Plethysmographic data were determined as described previously.11 All data were analysed, finalised and locked by researchers blind to treatment type before treatment codes were assigned to the data set. Continuous variables are reported as mean (SEM). Statistical analyses were performed with GraphPad Prism (Graph Pad Software) using analysis of variance (ANOVA) with repeated measures and two tailed Student’s t test where appropriate.
Study 1: Desaturators versus non-desaturators
Desaturators had greater AHI than non-desaturators (63 (5) vs 21 (1); p<0.0001). The patient groups were otherwise well matched except for body mass index, where the desaturators were more obese (37 (1) vs 30 (1) m2/kg; p = 0.0003). There were no differences in resting heart rate, blood pressure or baseline forearm blood flow between desaturators and non-desaturators (table 1).
Acetylcholine, substance P and sodium nitroprusside caused a dose dependent increase in forearm blood flow in all patients (p<0.001). The increase in blood flow was blunted in desaturators compared with non-desaturators (fig 2) for each vasodilator: acetylcholine (p<0.001), substance P (p = 0.007) and sodium nitroprusside (p<0.001). Maximal vasodilatation was negatively correlated with AHI (fig 3A–C) and desaturation frequency (fig 3D–F).
As the desaturators were heavier than the non-desaturators, a post hoc analysis was performed in which the five heaviest desaturators and four lightest non-desaturators were excluded—these deletions were made without knowledge of the patient’s vascular function. While the resulting groups (22 desaturators, 15 non-desaturators) had similar body mass indices (34.2 (SEM 1.1) and 31.4 (0.9) kg/m2; p = ns), vasodilatation remained impaired in the desaturators compared with the non-desaturators: acetylcholine (p = 0.0002), substance P (p = 0.009) and sodium nitroprusside (p = 0.005).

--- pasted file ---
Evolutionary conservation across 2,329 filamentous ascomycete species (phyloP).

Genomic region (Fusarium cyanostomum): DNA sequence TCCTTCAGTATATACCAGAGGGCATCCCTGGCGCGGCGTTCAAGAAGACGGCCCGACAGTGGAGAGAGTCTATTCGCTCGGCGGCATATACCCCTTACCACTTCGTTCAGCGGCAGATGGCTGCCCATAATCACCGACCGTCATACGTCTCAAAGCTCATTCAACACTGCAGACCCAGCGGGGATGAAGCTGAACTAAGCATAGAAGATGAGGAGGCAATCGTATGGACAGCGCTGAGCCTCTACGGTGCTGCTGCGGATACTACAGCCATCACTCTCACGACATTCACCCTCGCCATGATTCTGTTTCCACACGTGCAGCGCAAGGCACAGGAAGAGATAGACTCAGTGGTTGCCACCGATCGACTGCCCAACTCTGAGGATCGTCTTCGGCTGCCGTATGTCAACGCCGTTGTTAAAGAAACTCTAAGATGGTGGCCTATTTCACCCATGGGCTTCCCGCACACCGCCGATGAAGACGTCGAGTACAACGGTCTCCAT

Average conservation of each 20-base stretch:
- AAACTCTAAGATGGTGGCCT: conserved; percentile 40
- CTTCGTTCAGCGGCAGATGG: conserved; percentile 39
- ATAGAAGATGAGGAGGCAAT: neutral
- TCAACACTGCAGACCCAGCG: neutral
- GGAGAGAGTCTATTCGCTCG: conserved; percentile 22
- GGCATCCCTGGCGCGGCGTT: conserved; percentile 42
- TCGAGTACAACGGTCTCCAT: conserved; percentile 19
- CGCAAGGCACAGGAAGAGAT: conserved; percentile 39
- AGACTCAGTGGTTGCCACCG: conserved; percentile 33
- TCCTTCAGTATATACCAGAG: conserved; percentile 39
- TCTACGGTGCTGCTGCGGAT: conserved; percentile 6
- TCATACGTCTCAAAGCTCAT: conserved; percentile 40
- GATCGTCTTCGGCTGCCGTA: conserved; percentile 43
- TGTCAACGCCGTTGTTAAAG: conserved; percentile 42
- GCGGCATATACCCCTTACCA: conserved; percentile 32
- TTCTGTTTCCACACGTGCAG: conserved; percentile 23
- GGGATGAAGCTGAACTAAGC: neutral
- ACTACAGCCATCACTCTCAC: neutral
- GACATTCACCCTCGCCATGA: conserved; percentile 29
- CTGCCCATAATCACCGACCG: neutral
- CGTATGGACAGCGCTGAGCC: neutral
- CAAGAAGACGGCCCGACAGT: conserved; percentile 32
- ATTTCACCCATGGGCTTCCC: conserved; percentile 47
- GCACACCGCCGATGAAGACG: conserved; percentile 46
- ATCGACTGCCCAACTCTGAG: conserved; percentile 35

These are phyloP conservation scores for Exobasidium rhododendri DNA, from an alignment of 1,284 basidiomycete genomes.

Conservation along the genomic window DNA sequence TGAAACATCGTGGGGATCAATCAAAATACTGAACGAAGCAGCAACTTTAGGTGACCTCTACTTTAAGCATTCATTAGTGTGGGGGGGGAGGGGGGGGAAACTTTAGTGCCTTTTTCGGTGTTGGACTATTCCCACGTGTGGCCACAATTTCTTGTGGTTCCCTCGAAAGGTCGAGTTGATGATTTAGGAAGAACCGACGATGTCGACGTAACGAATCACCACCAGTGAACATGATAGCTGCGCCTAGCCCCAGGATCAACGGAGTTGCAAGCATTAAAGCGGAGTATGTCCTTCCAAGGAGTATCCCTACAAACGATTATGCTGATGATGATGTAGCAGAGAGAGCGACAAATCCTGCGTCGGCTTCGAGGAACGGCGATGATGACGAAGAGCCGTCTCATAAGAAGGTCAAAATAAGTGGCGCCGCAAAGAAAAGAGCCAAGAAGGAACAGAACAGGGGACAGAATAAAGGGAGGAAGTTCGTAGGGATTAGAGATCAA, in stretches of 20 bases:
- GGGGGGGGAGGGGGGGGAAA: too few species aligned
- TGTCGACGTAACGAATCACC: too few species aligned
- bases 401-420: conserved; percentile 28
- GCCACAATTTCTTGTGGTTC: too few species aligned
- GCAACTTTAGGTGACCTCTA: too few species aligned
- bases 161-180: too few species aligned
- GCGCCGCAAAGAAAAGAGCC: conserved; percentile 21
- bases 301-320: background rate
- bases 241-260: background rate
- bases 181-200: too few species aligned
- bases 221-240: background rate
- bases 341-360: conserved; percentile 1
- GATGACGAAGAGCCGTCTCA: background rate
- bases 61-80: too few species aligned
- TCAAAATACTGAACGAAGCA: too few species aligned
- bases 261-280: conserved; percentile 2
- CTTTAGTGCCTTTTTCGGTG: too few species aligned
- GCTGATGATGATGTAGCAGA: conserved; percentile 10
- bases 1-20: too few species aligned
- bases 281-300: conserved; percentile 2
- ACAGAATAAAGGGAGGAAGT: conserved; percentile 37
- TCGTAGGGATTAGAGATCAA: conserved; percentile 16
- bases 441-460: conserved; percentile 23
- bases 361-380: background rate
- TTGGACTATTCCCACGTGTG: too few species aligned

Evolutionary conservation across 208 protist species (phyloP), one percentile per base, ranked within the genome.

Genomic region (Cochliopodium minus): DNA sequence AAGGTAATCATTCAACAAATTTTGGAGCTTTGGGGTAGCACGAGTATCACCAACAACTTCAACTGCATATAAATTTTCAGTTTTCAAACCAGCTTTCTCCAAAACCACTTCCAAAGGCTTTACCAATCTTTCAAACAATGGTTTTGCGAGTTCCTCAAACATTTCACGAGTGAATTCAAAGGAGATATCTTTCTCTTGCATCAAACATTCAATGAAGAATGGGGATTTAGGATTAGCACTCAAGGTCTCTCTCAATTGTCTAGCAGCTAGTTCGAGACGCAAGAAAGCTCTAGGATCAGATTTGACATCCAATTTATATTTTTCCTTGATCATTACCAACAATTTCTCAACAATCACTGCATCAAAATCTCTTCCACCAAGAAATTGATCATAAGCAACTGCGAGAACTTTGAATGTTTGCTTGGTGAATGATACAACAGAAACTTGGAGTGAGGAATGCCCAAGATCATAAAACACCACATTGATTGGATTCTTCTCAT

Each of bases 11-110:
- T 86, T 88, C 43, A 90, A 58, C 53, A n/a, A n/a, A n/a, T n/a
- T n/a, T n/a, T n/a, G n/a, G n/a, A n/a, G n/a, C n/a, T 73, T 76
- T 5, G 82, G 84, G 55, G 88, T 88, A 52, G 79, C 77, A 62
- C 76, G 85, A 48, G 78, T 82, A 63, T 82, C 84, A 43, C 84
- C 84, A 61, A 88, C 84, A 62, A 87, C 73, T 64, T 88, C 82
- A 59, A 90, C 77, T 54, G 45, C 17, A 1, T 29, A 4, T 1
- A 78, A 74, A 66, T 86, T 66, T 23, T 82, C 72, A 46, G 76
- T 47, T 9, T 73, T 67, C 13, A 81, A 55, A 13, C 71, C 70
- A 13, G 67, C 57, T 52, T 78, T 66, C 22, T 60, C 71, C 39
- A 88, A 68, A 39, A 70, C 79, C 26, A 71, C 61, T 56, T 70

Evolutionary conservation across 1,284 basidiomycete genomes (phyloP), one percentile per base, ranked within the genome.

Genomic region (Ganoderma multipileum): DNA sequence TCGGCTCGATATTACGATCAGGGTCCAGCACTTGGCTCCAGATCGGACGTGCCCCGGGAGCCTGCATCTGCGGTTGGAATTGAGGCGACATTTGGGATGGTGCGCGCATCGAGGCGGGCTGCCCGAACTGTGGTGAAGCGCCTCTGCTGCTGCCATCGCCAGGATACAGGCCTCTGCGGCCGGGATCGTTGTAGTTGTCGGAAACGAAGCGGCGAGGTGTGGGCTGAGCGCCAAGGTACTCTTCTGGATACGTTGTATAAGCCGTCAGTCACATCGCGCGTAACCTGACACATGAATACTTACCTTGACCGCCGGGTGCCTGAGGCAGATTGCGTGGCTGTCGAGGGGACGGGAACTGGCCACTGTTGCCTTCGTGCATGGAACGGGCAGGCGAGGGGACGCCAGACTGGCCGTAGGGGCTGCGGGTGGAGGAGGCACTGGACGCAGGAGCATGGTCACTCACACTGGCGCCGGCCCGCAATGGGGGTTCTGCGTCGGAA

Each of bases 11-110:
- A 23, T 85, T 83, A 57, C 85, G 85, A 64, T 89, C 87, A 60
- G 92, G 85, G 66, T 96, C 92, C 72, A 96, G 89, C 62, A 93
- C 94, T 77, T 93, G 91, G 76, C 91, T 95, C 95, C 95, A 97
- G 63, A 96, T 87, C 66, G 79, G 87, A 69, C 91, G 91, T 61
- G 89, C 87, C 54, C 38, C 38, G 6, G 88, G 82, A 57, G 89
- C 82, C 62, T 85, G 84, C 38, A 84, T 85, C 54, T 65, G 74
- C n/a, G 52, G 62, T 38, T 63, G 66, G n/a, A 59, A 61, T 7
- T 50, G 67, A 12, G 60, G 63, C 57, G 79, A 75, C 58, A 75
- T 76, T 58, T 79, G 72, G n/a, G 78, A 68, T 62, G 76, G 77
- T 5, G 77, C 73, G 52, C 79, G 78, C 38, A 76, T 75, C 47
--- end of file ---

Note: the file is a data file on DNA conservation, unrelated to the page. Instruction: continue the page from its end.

Study 2: Randomised, placebo controlled trial
Treatment with CPAP or sham CPAP for 6 weeks did not affect resting heart rate, blood pressure or baseline forearm blood flow (table 2). On an intention to treat basis, compliance for the CPAP limb of the study was 4.49 (0.4) h, and compliance for the sham CPAP limb of the study was 3.08 (0.48) h (p = 0.015, two tailed t test).
Intrabrachial infusions of acetylcholine, substance P and sodium nitroprusside caused dose dependent increases in forearm blood flow at each visit (p<0.001) that was unaffected by sham CPAP (data not shown). In comparison with results after sham CPAP, treatment with CPAP for 6 weeks improved forearm blood flow to all vasodilators (fig 4): acetylcholine (p = 0.002), substance P (p = 0.01) and sodium nitroprusside (p = 0.003).
We have demonstrated that patients with OSAHS have markedly impaired vascular function that is proportional to the degree of hypoxaemia. Using a rigorous double blind, randomised, placebo controlled, crossover trial, we have further demonstrated that CPAP therapy resulted in a clear improvement in vascular function in patients with OSAHS. Together these important and novel findings suggest that vascular dysfunction is related to disease severity in OSAHS, and that effective treatment with CPAP can improve vascular function and consequently reduce the associated cardiovascular complications.
Vascular dysfunction in OSAHS